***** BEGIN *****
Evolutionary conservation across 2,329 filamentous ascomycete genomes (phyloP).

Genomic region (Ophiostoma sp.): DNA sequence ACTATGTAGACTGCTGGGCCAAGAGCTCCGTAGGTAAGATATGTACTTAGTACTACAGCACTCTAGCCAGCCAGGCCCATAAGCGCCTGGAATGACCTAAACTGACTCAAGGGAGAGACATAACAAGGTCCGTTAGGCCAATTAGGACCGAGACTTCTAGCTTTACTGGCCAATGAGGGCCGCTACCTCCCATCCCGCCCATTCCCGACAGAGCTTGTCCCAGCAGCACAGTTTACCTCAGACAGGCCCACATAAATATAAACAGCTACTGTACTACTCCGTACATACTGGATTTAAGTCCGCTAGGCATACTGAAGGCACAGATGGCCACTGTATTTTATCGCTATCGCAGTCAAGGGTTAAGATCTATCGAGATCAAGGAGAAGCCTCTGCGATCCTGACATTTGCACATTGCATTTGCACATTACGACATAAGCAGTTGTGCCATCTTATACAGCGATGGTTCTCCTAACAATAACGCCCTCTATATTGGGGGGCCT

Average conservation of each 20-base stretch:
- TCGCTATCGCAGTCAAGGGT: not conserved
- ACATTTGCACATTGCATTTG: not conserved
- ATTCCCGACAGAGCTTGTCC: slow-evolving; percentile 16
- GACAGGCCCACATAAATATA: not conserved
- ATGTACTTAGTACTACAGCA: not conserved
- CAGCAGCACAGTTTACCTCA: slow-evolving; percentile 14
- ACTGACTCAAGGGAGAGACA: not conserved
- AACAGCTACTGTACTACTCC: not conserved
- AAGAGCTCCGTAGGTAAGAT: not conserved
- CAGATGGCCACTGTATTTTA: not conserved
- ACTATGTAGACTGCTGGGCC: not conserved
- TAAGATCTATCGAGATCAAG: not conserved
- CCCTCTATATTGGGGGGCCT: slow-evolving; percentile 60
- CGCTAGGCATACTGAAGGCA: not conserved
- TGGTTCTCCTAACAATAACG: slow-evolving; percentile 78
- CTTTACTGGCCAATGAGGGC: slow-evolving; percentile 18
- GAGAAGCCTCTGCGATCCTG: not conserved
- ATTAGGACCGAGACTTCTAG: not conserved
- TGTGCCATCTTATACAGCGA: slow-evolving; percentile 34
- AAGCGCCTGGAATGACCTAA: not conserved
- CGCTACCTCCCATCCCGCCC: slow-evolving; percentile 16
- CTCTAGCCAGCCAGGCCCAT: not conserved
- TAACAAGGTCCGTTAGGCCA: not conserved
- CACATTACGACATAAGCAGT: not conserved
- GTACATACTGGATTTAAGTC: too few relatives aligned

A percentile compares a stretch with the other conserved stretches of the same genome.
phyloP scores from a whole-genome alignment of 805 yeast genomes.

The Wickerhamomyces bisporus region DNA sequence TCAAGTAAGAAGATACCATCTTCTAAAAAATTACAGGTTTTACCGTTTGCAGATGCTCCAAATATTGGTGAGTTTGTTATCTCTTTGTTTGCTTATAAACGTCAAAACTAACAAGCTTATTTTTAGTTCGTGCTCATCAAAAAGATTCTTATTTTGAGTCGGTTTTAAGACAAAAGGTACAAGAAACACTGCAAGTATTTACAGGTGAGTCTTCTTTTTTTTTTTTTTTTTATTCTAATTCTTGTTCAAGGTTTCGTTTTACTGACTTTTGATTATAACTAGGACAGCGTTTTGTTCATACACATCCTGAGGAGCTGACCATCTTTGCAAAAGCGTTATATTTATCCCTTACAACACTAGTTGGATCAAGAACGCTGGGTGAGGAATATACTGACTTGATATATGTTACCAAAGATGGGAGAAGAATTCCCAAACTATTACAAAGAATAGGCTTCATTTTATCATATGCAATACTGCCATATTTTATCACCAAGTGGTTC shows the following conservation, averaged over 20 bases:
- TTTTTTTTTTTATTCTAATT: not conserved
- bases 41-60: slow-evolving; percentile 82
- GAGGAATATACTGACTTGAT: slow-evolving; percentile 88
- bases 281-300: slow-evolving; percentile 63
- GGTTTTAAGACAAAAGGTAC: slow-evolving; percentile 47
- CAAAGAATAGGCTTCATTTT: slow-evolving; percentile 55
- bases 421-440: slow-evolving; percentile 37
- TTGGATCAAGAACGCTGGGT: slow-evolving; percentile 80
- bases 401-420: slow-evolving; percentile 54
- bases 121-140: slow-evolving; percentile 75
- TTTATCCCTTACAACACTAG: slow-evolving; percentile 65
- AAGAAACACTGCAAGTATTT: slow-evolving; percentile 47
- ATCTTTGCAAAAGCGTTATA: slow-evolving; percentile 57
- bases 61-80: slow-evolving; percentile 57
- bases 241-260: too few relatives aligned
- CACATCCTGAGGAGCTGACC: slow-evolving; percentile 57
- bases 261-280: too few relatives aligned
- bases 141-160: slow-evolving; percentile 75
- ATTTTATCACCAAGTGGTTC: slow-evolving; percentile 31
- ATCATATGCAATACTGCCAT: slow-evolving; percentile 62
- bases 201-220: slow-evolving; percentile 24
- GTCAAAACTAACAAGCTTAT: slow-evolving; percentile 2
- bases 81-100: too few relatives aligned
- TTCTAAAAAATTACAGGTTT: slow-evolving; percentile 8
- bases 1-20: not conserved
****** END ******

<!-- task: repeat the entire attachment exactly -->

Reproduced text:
Evolutionary conservation across 2,329 filamentous ascomycete genomes (phyloP).

Genomic region (Ophiostoma sp.): DNA sequence ACTATGTAGACTGCTGGGCCAAGAGCTCCGTAGGTAAGATATGTACTTAGTACTACAGCACTCTAGCCAGCCAGGCCCATAAGCGCCTGGAATGACCTAAACTGACTCAAGGGAGAGACATAACAAGGTCCGTTAGGCCAATTAGGACCGAGACTTCTAGCTTTACTGGCCAATGAGGGCCGCTACCTCCCATCCCGCCCATTCCCGACAGAGCTTGTCCCAGCAGCACAGTTTACCTCAGACAGGCCCACATAAATATAAACAGCTACTGTACTACTCCGTACATACTGGATTTAAGTCCGCTAGGCATACTGAAGGCACAGATGGCCACTGTATTTTATCGCTATCGCAGTCAAGGGTTAAGATCTATCGAGATCAAGGAGAAGCCTCTGCGATCCTGACATTTGCACATTGCATTTGCACATTACGACATAAGCAGTTGTGCCATCTTATACAGCGATGGTTCTCCTAACAATAACGCCCTCTATATTGGGGGGCCT

Average conservation of each 20-base stretch:
- TCGCTATCGCAGTCAAGGGT: not conserved
- ACATTTGCACATTGCATTTG: not conserved
- ATTCCCGACAGAGCTTGTCC: slow-evolving; percentile 16
- GACAGGCCCACATAAATATA: not conserved
- ATGTACTTAGTACTACAGCA: not conserved
- CAGCAGCACAGTTTACCTCA: slow-evolving; percentile 14
- ACTGACTCAAGGGAGAGACA: not conserved
- AACAGCTACTGTACTACTCC: not conserved
- AAGAGCTCCGTAGGTAAGAT: not conserved
- CAGATGGCCACTGTATTTTA: not conserved
- ACTATGTAGACTGCTGGGCC: not conserved
- TAAGATCTATCGAGATCAAG: not conserved
- CCCTCTATATTGGGGGGCCT: slow-evolving; percentile 60
- CGCTAGGCATACTGAAGGCA: not conserved
- TGGTTCTCCTAACAATAACG: slow-evolving; percentile 78
- CTTTACTGGCCAATGAGGGC: slow-evolving; percentile 18
- GAGAAGCCTCTGCGATCCTG: not conserved
- ATTAGGACCGAGACTTCTAG: not conserved
- TGTGCCATCTTATACAGCGA: slow-evolving; percentile 34
- AAGCGCCTGGAATGACCTAA: not conserved
- CGCTACCTCCCATCCCGCCC: slow-evolving; percentile 16
- CTCTAGCCAGCCAGGCCCAT: not conserved
- TAACAAGGTCCGTTAGGCCA: not conserved
- CACATTACGACATAAGCAGT: not conserved
- GTACATACTGGATTTAAGTC: too few relatives aligned

A percentile compares a stretch with the other conserved stretches of the same genome.
phyloP scores from a whole-genome alignment of 805 yeast genomes.

The Wickerhamomyces bisporus region DNA sequence TCAAGTAAGAAGATACCATCTTCTAAAAAATTACAGGTTTTACCGTTTGCAGATGCTCCAAATATTGGTGAGTTTGTTATCTCTTTGTTTGCTTATAAACGTCAAAACTAACAAGCTTATTTTTAGTTCGTGCTCATCAAAAAGATTCTTATTTTGAGTCGGTTTTAAGACAAAAGGTACAAGAAACACTGCAAGTATTTACAGGTGAGTCTTCTTTTTTTTTTTTTTTTTATTCTAATTCTTGTTCAAGGTTTCGTTTTACTGACTTTTGATTATAACTAGGACAGCGTTTTGTTCATACACATCCTGAGGAGCTGACCATCTTTGCAAAAGCGTTATATTTATCCCTTACAACACTAGTTGGATCAAGAACGCTGGGTGAGGAATATACTGACTTGATATATGTTACCAAAGATGGGAGAAGAATTCCCAAACTATTACAAAGAATAGGCTTCATTTTATCATATGCAATACTGCCATATTTTATCACCAAGTGGTTC shows the following conservation, averaged over 20 bases:
- TTTTTTTTTTTATTCTAATT: not conserved
- bases 41-60: slow-evolving; percentile 82
- GAGGAATATACTGACTTGAT: slow-evolving; percentile 88
- bases 281-300: slow-evolving; percentile 63
- GGTTTTAAGACAAAAGGTAC: slow-evolving; percentile 47
- CAAAGAATAGGCTTCATTTT: slow-evolving; percentile 55
- bases 421-440: slow-evolving; percentile 37
- TTGGATCAAGAACGCTGGGT: slow-evolving; percentile 80
- bases 401-420: slow-evolving; percentile 54
- bases 121-140: slow-evolving; percentile 75
- TTTATCCCTTACAACACTAG: slow-evolving; percentile 65
- AAGAAACACTGCAAGTATTT: slow-evolving; percentile 47
- ATCTTTGCAAAAGCGTTATA: slow-evolving; percentile 57
- bases 61-80: slow-evolving; percentile 57
- bases 241-260: too few relatives aligned
- CACATCCTGAGGAGCTGACC: slow-evolving; percentile 57
- bases 261-280: too few relatives aligned
- bases 141-160: slow-evolving; percentile 75
- ATTTTATCACCAAGTGGTTC: slow-evolving; percentile 31
- ATCATATGCAATACTGCCAT: slow-evolving; percentile 62
- bases 201-220: slow-evolving; percentile 24
- GTCAAAACTAACAAGCTTAT: slow-evolving; percentile 2
- bases 81-100: too few relatives aligned
- TTCTAAAAAATTACAGGTTT: slow-evolving; percentile 8
- bases 1-20: not conserved